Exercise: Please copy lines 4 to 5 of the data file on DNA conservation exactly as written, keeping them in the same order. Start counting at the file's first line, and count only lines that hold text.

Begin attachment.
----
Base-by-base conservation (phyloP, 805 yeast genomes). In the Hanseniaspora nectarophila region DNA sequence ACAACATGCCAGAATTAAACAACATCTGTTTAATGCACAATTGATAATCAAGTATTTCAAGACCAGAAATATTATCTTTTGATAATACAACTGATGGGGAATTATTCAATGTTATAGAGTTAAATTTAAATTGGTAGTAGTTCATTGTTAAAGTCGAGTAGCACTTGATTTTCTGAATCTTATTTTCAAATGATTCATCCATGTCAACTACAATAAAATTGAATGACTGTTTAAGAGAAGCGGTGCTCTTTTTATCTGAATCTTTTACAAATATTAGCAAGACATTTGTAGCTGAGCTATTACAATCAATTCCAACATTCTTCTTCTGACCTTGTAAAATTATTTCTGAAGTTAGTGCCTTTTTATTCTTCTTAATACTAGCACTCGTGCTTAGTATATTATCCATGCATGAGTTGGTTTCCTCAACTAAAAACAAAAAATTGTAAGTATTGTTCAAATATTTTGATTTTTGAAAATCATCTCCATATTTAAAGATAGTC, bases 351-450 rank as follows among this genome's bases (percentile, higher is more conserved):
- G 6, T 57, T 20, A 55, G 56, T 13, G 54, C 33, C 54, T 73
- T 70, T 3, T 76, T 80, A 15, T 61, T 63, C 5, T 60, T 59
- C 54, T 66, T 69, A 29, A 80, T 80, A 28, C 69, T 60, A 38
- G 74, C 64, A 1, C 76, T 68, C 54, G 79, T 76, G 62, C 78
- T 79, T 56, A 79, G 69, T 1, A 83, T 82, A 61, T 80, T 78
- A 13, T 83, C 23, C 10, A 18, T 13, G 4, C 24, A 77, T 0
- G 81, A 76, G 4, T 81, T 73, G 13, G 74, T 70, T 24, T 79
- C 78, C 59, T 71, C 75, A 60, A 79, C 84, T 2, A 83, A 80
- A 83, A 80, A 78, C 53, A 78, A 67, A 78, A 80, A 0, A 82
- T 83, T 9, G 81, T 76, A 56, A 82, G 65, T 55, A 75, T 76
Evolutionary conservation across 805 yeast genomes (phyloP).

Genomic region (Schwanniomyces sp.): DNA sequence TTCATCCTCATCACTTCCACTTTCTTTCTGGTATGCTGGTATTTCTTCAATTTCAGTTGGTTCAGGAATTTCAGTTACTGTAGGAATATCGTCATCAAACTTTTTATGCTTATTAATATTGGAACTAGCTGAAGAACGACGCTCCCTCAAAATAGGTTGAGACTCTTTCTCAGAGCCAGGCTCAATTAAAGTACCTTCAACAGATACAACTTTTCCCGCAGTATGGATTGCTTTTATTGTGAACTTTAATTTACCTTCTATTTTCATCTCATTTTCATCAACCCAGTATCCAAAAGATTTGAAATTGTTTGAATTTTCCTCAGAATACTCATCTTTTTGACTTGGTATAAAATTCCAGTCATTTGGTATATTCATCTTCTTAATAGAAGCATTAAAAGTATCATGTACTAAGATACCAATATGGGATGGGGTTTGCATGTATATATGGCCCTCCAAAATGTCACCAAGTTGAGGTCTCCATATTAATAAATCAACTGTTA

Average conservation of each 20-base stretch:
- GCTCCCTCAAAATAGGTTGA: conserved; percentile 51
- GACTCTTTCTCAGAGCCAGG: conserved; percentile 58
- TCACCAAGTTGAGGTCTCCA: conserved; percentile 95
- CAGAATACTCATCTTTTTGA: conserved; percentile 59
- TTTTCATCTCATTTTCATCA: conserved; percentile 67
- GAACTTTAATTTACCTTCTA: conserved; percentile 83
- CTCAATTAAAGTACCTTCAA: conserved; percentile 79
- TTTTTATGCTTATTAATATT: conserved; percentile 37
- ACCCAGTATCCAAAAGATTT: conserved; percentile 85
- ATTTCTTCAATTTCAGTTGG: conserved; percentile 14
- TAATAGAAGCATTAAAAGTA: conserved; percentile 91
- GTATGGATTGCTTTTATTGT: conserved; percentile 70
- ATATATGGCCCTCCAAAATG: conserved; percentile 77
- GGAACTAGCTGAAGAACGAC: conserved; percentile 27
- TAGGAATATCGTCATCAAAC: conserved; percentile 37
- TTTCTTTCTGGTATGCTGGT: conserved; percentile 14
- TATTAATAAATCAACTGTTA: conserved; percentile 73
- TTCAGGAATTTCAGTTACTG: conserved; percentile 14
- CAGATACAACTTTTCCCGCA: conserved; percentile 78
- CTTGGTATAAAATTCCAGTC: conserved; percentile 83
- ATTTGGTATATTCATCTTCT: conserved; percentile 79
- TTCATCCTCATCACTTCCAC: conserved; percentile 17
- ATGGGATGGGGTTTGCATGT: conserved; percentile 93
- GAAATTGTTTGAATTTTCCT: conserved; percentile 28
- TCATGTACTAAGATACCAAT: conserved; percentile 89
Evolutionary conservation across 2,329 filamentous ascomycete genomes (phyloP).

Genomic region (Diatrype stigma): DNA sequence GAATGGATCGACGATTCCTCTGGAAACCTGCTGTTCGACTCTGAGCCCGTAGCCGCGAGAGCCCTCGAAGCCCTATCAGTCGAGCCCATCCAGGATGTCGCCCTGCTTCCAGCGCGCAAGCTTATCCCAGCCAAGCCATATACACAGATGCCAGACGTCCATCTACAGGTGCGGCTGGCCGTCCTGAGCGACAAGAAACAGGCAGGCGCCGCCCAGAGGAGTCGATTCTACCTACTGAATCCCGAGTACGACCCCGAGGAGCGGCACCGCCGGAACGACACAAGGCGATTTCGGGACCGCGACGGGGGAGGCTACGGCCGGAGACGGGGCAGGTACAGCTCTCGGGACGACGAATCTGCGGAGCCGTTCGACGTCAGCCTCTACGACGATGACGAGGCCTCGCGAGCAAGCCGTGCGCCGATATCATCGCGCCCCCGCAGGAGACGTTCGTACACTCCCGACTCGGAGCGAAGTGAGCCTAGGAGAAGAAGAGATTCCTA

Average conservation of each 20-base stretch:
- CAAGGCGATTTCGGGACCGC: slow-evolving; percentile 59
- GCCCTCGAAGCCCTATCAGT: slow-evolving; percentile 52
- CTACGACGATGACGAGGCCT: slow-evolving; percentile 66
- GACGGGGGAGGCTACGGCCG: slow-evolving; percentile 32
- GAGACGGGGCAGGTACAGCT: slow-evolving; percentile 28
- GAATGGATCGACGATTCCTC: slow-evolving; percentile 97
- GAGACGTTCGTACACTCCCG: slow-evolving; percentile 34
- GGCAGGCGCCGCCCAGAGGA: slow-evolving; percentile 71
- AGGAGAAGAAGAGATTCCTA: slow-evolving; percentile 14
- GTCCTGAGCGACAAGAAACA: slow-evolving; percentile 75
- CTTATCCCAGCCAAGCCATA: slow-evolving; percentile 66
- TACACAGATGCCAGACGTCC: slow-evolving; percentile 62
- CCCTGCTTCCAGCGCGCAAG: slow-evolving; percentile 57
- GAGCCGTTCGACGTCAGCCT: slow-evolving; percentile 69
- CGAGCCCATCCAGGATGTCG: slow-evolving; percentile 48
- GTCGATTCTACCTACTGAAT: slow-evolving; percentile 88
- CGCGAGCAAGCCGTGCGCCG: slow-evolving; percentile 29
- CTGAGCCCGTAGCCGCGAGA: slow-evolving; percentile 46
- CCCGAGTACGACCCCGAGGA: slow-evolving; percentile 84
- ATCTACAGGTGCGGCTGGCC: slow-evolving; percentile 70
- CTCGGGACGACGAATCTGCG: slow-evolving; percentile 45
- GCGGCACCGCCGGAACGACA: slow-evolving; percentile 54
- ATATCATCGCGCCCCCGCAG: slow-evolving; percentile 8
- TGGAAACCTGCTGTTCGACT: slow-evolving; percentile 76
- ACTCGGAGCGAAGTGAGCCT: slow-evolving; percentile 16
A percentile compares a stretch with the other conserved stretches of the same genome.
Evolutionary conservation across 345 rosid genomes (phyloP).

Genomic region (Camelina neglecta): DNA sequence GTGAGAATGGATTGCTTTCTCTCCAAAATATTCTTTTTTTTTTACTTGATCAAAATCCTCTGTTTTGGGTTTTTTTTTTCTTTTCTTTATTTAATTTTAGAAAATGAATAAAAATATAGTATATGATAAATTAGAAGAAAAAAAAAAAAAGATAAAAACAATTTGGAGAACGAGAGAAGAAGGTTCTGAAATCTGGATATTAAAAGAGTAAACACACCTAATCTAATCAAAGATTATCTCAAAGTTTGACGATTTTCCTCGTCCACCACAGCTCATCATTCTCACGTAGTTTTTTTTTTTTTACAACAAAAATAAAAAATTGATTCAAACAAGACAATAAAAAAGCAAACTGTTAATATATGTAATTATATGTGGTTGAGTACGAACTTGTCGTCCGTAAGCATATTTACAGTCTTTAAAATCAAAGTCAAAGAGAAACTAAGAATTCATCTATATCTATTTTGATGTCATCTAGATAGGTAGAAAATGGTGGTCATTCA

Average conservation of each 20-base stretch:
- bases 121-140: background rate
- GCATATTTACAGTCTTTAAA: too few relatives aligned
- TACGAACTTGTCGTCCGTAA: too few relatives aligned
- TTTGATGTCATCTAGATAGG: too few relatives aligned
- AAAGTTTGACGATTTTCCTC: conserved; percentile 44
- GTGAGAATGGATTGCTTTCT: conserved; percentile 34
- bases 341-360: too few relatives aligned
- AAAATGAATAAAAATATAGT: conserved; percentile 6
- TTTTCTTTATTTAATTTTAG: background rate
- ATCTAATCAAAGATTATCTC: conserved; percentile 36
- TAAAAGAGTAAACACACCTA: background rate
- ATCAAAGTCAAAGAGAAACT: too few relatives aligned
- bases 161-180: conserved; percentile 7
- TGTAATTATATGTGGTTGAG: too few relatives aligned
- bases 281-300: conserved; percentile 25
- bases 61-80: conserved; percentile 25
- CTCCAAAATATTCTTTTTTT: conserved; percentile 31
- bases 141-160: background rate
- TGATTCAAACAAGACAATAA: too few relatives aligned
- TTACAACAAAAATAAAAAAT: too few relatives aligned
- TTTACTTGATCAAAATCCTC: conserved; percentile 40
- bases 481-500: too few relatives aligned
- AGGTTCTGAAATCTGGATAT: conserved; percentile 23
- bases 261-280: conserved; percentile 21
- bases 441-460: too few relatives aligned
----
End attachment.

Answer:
- C 54, T 66, T 69, A 29, A 80, T 80, A 28, C 69, T 60, A 38
- G 74, C 64, A 1, C 76, T 68, C 54, G 79, T 76, G 62, C 78